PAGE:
The statistics are sobering. Among all women, Black women account for the largest share of new HIV diagnoses—a shocking 58% in the U.S. in 2018. At the same time, the rate of new diagnoses among Black women is 14 times the rate among white women and almost 5 times the rate among Latinas. There are many reasons for these racial disparities. Due to the impact of systemic and structural racism, the chance of being exposed to the virus is greater in the social networks of Black women than in the social networks of other women. In addition, the disproportionately high poverty rate among African Americans exacerbates the problem. Why? Because poverty is a risk factor for HIV and STIs. Poverty often equals limited access to high-quality health care, lack of housing, and lack of access to HIV prevention education.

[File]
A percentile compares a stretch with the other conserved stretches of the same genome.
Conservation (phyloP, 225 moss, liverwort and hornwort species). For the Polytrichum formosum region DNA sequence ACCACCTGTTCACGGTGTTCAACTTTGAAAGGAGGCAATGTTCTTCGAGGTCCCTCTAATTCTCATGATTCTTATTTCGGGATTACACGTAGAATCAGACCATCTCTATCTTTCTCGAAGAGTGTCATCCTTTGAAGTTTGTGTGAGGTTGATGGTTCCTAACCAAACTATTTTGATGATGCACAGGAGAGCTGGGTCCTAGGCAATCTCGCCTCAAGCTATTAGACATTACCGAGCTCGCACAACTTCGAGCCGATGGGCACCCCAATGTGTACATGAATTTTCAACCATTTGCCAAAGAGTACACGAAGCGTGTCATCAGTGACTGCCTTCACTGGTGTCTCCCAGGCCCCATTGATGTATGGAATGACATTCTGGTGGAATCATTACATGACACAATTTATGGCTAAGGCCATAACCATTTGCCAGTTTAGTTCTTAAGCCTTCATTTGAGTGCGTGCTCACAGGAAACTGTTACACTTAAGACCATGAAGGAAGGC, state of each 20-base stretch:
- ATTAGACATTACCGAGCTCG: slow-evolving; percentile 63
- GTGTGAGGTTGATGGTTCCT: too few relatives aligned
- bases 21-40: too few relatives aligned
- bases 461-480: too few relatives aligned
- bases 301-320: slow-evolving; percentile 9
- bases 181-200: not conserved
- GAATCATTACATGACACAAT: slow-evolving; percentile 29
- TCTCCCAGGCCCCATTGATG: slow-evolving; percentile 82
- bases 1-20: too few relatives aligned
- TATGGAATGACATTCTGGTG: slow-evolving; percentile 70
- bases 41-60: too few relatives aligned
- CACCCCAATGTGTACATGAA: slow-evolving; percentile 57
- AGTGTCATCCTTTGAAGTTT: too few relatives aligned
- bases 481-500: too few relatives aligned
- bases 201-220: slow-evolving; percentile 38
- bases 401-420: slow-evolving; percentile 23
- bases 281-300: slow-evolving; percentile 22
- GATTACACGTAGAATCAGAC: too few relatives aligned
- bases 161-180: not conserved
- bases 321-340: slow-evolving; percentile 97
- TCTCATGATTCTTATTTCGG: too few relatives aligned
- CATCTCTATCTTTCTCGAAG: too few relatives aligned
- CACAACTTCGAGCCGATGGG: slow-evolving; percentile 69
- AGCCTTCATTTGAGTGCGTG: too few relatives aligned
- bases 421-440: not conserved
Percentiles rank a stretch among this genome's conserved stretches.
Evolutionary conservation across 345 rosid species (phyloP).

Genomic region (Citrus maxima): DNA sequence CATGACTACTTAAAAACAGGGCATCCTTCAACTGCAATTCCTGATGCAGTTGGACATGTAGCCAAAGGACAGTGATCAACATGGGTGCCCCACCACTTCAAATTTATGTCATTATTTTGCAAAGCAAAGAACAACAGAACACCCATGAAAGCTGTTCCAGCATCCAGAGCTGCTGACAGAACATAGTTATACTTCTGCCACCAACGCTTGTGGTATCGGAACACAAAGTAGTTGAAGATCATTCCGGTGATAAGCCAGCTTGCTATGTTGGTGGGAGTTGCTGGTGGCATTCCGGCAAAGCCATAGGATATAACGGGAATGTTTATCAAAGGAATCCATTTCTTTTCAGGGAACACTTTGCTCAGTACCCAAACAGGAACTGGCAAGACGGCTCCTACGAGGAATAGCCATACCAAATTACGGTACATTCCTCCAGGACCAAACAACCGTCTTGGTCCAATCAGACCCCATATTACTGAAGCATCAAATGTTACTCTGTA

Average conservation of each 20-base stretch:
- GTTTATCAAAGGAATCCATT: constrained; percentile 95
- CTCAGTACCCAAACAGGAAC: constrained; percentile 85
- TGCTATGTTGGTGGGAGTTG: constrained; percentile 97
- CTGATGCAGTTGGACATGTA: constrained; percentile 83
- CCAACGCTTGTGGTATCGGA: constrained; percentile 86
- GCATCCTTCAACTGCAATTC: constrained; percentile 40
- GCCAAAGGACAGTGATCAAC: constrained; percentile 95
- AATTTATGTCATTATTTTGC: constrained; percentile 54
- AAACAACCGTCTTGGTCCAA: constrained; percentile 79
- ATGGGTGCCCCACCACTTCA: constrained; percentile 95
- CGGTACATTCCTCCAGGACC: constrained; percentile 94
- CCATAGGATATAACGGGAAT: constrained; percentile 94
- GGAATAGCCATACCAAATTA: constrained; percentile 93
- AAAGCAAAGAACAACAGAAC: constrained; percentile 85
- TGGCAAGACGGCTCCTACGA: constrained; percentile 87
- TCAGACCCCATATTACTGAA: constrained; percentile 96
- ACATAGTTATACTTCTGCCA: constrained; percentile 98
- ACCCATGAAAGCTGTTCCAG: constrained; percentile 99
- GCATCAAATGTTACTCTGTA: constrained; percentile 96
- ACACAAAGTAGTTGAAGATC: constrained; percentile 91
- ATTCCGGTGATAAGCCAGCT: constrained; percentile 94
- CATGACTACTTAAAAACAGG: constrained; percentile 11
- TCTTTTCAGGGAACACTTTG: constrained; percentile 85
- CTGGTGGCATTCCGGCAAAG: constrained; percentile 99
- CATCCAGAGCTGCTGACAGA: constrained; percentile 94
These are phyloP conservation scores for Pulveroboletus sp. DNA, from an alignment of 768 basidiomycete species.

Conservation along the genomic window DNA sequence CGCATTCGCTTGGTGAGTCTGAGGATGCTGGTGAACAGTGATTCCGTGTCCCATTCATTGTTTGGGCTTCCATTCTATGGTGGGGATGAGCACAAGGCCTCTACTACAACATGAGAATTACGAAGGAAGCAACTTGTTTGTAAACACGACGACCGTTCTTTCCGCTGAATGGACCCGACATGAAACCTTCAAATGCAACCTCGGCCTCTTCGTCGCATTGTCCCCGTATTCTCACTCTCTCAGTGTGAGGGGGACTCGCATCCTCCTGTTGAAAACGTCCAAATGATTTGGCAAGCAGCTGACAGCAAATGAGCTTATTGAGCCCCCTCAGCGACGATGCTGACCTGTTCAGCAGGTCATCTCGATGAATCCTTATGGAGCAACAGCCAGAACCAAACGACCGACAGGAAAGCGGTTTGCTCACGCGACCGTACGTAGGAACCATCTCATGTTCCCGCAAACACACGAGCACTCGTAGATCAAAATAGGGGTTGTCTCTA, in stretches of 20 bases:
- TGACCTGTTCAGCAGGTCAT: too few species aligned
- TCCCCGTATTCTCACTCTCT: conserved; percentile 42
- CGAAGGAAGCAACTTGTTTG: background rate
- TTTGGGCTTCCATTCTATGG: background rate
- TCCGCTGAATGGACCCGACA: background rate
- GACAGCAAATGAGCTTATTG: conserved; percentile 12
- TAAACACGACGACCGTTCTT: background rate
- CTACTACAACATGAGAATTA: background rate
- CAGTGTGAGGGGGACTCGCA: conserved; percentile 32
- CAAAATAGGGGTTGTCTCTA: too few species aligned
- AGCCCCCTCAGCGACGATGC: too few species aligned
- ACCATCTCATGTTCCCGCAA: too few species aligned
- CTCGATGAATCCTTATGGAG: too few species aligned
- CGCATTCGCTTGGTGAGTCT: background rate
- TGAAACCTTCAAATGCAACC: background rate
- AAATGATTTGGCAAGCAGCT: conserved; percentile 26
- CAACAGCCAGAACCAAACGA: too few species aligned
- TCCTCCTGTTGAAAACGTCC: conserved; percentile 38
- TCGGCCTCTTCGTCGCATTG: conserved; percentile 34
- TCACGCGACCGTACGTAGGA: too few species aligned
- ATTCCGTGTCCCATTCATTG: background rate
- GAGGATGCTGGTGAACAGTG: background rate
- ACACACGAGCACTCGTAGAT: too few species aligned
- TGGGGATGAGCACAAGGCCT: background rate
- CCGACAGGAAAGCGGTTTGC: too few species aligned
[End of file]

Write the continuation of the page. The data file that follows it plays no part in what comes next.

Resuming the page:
That’s why we created two powerful demonstration projects, a sexual health toolkit called RoyalTea, and a public awareness campaign called Upspoken. The demonstration projects adapt document and disseminate best practices to address prevention and early intervention for women of color at risk for HIV/AIDS and STIs. And Upspoken is a culturally grounded and affirming online campaign that inspires Black women to care for themselves and their sexual health.
Meet the organizations we're funding to do this visionary work and projects they've launched.